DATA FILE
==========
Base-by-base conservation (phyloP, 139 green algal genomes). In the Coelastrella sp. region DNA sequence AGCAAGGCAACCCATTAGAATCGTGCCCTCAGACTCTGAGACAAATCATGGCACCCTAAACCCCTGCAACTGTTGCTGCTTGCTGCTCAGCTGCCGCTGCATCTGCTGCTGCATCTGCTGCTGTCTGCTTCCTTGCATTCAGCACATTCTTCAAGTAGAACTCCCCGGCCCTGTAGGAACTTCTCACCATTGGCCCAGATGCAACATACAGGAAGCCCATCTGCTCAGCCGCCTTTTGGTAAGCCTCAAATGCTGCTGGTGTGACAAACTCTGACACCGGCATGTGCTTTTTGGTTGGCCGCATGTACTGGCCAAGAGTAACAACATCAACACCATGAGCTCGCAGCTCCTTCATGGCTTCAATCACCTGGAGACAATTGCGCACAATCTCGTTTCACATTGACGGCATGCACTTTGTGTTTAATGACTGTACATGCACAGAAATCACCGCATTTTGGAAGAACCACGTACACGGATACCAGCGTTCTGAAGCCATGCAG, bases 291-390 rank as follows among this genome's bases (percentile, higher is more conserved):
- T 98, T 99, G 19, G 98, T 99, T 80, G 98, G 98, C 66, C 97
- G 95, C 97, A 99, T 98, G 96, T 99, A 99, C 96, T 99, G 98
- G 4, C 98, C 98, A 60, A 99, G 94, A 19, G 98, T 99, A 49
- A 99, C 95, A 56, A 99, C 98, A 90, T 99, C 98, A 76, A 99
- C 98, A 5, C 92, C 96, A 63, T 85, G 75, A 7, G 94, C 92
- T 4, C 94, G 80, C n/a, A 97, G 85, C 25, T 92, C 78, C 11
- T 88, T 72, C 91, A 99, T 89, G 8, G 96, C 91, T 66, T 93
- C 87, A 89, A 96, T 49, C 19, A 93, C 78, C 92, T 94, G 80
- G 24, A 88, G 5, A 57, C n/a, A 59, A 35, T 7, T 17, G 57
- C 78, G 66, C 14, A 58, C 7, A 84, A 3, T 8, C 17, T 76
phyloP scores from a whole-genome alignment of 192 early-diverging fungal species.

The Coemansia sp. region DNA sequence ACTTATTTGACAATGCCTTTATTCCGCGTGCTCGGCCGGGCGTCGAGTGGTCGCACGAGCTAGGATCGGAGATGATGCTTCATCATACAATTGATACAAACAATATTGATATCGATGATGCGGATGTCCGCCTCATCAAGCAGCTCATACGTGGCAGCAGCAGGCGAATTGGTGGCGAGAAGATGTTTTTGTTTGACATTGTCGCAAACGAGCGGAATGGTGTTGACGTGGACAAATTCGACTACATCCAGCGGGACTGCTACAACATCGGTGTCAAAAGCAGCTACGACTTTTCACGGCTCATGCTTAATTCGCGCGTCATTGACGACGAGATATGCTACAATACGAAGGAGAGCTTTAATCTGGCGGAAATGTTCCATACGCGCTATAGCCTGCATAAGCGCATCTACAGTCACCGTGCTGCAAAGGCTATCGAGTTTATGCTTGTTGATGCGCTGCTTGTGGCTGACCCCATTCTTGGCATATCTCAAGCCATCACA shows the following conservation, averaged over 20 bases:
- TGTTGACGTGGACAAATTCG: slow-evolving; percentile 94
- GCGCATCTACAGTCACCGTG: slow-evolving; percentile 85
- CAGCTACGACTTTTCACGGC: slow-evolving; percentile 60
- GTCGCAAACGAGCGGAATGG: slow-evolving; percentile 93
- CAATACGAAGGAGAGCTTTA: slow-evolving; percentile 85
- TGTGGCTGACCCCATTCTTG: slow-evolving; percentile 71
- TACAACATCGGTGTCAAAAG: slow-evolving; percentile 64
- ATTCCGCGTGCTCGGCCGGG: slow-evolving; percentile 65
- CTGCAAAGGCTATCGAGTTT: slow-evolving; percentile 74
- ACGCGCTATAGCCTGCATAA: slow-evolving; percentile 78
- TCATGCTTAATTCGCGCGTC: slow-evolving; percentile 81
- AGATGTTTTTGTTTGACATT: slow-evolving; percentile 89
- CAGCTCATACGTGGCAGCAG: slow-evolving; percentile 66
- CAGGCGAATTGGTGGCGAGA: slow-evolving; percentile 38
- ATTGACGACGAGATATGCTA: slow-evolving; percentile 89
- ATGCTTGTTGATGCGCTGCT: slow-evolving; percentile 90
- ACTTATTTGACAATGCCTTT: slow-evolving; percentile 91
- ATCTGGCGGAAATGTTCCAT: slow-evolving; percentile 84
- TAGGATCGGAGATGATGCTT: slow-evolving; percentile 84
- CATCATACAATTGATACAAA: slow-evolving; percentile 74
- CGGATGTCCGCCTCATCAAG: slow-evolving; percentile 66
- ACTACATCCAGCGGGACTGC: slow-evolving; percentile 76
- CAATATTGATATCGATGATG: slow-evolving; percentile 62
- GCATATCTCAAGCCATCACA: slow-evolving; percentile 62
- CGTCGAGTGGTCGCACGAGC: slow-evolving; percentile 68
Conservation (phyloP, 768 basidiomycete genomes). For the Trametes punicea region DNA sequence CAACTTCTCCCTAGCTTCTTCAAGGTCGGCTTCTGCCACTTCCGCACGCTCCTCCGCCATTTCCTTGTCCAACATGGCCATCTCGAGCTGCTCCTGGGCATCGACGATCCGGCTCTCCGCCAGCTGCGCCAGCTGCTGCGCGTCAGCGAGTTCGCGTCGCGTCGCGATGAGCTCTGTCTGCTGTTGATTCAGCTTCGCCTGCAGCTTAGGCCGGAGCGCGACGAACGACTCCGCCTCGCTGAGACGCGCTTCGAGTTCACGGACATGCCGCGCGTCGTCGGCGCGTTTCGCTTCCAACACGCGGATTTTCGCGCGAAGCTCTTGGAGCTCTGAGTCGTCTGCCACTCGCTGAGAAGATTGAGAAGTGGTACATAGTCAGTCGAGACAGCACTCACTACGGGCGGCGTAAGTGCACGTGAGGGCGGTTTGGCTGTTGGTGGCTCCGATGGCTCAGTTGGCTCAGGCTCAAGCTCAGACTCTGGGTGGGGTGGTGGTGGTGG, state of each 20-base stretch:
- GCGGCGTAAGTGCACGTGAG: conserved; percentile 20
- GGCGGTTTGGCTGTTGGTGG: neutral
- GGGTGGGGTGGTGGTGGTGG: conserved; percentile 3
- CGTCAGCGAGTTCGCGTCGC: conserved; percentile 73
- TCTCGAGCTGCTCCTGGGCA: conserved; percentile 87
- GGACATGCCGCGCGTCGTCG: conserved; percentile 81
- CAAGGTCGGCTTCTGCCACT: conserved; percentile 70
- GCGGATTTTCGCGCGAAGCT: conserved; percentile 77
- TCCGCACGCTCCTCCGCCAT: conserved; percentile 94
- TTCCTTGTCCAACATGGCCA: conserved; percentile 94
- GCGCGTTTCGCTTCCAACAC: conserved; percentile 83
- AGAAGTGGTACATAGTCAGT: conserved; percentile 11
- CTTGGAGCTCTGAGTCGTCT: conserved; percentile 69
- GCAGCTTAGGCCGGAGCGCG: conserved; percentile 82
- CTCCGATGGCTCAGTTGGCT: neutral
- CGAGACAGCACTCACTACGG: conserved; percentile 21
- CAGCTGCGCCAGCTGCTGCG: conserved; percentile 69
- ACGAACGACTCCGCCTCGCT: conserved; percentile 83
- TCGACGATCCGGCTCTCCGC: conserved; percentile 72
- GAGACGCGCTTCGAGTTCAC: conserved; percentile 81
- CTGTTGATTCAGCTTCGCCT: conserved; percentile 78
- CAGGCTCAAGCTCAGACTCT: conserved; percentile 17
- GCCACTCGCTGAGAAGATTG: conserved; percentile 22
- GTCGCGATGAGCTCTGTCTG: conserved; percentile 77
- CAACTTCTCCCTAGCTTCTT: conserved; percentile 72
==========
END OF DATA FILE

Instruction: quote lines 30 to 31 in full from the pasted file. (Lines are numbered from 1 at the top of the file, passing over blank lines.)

- ACTTATTTGACAATGCCTTT: slow-evolving; percentile 91
- ATCTGGCGGAAATGTTCCAT: slow-evolving; percentile 84